In India. hence. Figure 5: In relation to account opening. in a bid to identify the customer. nearly one third of the respondents stated that a periodic risk assessment is not carried out and is instead event driven. social and financial status. A structured due diligence procedure at the time of customer on. With 65 percent of the respondents stating that AML risk assessment is conducted either half yearly or yearly (refer to Figure 6). regulators are emulating global trends which is evident from the recent RBI circular4.boarding ensures that the organization is taking adequate precautions in its anti-money laundering efforts. owing to the fact that 4 Reference to the RBI Circular dated 19 December 2011 Source: KPMG in India’s AML survey 2012 AML risk assessment is mandatory regulatory requirement in the western jurisdictions. country of origin etc. Encouragingly. it is clear that the risk of money laundering is now being perceived as a major focus and organizations are gearing up to identify and insulate themselves from such risks. which has asked banking companies to assess money laundering/ terrorist financing (ML/ TF) risks in their products/ services/ transactions/ delivery channels and thus make the AML/ CFT (Counter financing of terrorism) regime more robust. which of the following factors are considered while following a risk based assessment/ approach? Source: KPMG in India’s AML survey 2012 Figure 6: How often does your organization conduct an AML risk assessment? Having said that. 86 percent of the respondents have stated that their institutions follow a risk based approach. it is critical for institutions to understand that there are inherent AML risks in their products and services/delivery channels/transactions.India Anti-Money Laundering Survey 2012 | 12 Risk based approach A risk based approach helps to avoid additional cumbersome cost for the organization as it eliminates elaborate identification procedures and acceptance measures for all the customers who do not pose significant risks as perceived by the bank. they need to accordingly conduct a comprehensive assessment to identify their AML risk profile and how these are/can be mitigated. In our experience global firms conduct annual and event driven AML risk assessments more frequently. nature of business. source of funds. Institutions should look to capture adequate data and information such as background. However. However there is disparity in the factors which are used by the financial institutions in applying the risk based approach. . as highlighted by the respondents in Figure 5.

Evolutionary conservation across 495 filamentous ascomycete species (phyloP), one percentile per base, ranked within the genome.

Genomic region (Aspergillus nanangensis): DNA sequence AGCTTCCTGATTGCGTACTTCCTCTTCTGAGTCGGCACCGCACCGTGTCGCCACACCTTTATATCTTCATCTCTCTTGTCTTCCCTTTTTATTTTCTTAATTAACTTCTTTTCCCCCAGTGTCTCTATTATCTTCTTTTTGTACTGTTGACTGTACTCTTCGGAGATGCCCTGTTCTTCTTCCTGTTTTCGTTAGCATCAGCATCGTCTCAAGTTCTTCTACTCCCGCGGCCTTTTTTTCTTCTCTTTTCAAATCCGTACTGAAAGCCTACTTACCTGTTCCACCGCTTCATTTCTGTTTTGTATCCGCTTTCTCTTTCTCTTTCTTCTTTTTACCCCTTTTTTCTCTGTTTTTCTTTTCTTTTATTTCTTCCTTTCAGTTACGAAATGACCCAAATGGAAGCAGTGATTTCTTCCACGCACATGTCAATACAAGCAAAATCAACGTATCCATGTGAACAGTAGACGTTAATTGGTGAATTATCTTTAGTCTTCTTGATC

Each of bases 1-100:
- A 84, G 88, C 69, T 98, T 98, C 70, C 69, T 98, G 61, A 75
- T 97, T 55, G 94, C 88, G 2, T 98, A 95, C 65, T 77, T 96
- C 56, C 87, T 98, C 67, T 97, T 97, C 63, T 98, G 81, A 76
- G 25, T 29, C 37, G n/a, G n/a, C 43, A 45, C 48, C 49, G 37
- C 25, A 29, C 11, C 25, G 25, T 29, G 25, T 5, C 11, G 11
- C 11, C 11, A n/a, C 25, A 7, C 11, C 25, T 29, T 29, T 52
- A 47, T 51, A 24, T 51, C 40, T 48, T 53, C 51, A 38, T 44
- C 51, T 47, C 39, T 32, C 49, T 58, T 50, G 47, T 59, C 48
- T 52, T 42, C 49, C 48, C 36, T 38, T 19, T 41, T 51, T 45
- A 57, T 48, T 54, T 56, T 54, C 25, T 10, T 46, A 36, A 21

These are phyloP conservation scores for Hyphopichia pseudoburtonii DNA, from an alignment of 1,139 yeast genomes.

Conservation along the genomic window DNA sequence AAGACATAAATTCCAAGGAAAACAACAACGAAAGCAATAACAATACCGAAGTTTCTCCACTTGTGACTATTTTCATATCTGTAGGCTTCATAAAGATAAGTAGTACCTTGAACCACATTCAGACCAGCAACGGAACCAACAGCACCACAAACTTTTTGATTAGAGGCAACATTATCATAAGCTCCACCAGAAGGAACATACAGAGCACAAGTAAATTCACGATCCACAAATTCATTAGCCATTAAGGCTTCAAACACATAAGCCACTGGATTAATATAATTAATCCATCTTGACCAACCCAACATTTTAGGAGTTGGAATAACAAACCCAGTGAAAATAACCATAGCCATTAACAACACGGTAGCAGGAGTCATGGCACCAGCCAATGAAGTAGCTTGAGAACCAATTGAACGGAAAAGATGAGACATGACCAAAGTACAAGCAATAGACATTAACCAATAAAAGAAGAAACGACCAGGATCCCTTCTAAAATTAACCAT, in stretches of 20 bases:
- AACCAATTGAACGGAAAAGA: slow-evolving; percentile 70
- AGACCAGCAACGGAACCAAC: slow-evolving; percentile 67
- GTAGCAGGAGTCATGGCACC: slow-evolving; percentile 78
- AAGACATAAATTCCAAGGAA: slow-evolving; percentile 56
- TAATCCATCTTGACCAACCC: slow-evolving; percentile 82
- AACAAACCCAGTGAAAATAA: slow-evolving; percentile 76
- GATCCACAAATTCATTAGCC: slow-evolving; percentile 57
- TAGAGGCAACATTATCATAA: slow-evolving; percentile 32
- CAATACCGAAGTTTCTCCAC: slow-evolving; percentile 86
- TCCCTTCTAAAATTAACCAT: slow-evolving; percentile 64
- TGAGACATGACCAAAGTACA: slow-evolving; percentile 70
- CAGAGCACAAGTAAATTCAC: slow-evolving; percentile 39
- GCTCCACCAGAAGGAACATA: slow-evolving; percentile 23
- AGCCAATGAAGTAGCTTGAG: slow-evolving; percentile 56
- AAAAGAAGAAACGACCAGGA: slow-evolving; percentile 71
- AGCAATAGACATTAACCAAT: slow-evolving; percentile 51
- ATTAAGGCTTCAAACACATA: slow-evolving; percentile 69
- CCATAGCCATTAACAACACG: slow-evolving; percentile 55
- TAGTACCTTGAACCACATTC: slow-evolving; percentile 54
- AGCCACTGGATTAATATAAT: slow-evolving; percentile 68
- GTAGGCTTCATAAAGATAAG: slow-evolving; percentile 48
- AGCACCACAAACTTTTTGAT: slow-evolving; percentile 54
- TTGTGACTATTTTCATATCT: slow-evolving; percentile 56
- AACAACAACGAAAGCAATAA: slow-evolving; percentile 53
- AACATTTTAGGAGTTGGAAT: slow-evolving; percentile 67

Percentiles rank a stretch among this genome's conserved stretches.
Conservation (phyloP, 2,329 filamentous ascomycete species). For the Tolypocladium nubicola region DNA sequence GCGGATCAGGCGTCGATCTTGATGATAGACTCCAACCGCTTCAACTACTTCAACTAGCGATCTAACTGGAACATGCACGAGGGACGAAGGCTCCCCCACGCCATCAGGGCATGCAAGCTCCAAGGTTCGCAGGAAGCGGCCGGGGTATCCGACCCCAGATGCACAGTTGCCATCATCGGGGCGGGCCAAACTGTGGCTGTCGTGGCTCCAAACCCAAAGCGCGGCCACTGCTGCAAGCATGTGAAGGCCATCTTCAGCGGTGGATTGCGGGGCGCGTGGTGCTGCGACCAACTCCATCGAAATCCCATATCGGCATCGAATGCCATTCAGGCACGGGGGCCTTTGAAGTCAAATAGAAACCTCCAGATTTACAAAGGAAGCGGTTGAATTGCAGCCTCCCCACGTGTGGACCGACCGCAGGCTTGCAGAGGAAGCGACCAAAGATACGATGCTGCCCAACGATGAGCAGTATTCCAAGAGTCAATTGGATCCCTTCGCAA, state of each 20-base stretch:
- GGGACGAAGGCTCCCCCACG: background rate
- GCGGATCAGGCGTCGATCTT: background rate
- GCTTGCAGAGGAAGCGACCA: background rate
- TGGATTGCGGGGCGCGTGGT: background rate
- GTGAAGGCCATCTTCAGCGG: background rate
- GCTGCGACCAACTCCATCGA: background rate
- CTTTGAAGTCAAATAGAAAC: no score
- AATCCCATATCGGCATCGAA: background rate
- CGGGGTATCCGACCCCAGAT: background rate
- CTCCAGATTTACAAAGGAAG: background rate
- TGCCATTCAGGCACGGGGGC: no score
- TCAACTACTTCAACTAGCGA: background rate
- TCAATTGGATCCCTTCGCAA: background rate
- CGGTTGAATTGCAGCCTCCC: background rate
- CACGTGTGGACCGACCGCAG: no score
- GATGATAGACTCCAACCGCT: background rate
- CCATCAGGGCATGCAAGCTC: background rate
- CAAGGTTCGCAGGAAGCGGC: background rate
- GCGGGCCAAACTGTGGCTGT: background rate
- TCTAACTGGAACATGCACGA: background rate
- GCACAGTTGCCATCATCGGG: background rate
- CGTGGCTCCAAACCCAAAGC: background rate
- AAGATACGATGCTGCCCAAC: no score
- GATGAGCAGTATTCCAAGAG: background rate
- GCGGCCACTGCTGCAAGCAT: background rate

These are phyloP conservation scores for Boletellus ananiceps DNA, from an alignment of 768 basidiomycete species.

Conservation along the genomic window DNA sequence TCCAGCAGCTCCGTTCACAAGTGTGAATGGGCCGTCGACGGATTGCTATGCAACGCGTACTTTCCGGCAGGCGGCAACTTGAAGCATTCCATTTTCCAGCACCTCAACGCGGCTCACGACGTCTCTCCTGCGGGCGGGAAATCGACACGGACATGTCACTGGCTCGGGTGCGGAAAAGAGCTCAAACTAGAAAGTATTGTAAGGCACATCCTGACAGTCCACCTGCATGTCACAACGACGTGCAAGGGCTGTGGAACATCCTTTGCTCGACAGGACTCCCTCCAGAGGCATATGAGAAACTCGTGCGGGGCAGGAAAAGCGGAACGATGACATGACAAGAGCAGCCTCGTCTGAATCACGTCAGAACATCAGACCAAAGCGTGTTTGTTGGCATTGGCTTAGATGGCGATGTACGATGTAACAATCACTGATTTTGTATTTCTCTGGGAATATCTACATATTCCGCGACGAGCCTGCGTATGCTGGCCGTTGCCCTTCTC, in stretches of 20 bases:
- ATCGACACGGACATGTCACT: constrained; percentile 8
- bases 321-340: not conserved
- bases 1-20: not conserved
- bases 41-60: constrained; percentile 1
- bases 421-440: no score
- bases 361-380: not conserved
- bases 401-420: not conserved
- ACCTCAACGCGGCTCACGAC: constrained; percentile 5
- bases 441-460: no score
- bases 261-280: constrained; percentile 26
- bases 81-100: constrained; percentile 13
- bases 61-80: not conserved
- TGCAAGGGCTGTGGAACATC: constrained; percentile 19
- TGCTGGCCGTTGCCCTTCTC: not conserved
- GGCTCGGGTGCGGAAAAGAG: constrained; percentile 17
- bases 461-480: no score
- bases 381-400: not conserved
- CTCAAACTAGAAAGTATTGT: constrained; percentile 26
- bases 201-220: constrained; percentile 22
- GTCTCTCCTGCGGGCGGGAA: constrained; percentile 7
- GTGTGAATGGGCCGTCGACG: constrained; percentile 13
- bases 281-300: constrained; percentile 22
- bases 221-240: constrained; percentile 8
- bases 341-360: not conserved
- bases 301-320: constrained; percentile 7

21 percent of the respondents (refer to Figure 8) stated that fraudulent documents have been encountered in five to ten percent cases. While this might be a small percentage. there are chances of this percentage being higher since a large number of unverified documents (as highlighted in Figure 7) may also turn out to be fraudulent.13 | India Anti-Money Laundering Survey 2012 Documentation A vast majority of respondents (81 percent) mentioned that customer documents are collected and verified before opening an account. how many instances of fraudulent documents in account opening have been encountered? As a follow on. when asked about the increase in fraudulent documentation being provided at the due diligence stage. The problem of fraudulent documents should hopefully reduce with the implementation of Unique Identification Authority of India (UIDAI)/ Aadhar project of the government. Figure 7: Are all customer documents collected and verified before opening an account Source: KPMG in India’s AML survey 2012 Figure 8: In the past two years. . however 13 percent open accounts without fully collecting or verifying the documents (refer to Figure 7). Adequate training should also be imparted to the front office staff on customer identification and acceptance procedures. The KYC documentation process forms the foundation of a satisfactory due diligence process. the implementation of this project will take some time and even once implemented. There should be quality checks in place to identify anomalies in the documentation and procedures followed. However. Hence. the same may need to be reviewed and tested before using it as a valid KYC option to be implemented by the financial institutions. is a red flag that needs to be addressed. it is worrisome because this is not in line with the regulatory requirements which clearly state that KYC documents should be collected before the commencement of an account based relationship. organizations need to put in place robust processes and solutions to monitor any lapse in the KYC process and remediate the same at the earliest. India does not have any unique citizen identifier such as a social security number as in some of the western countries. with this missing even in a partial form. While this number may be a conservative figure. Source: KPMG in India’s AML survey 2012 Currently.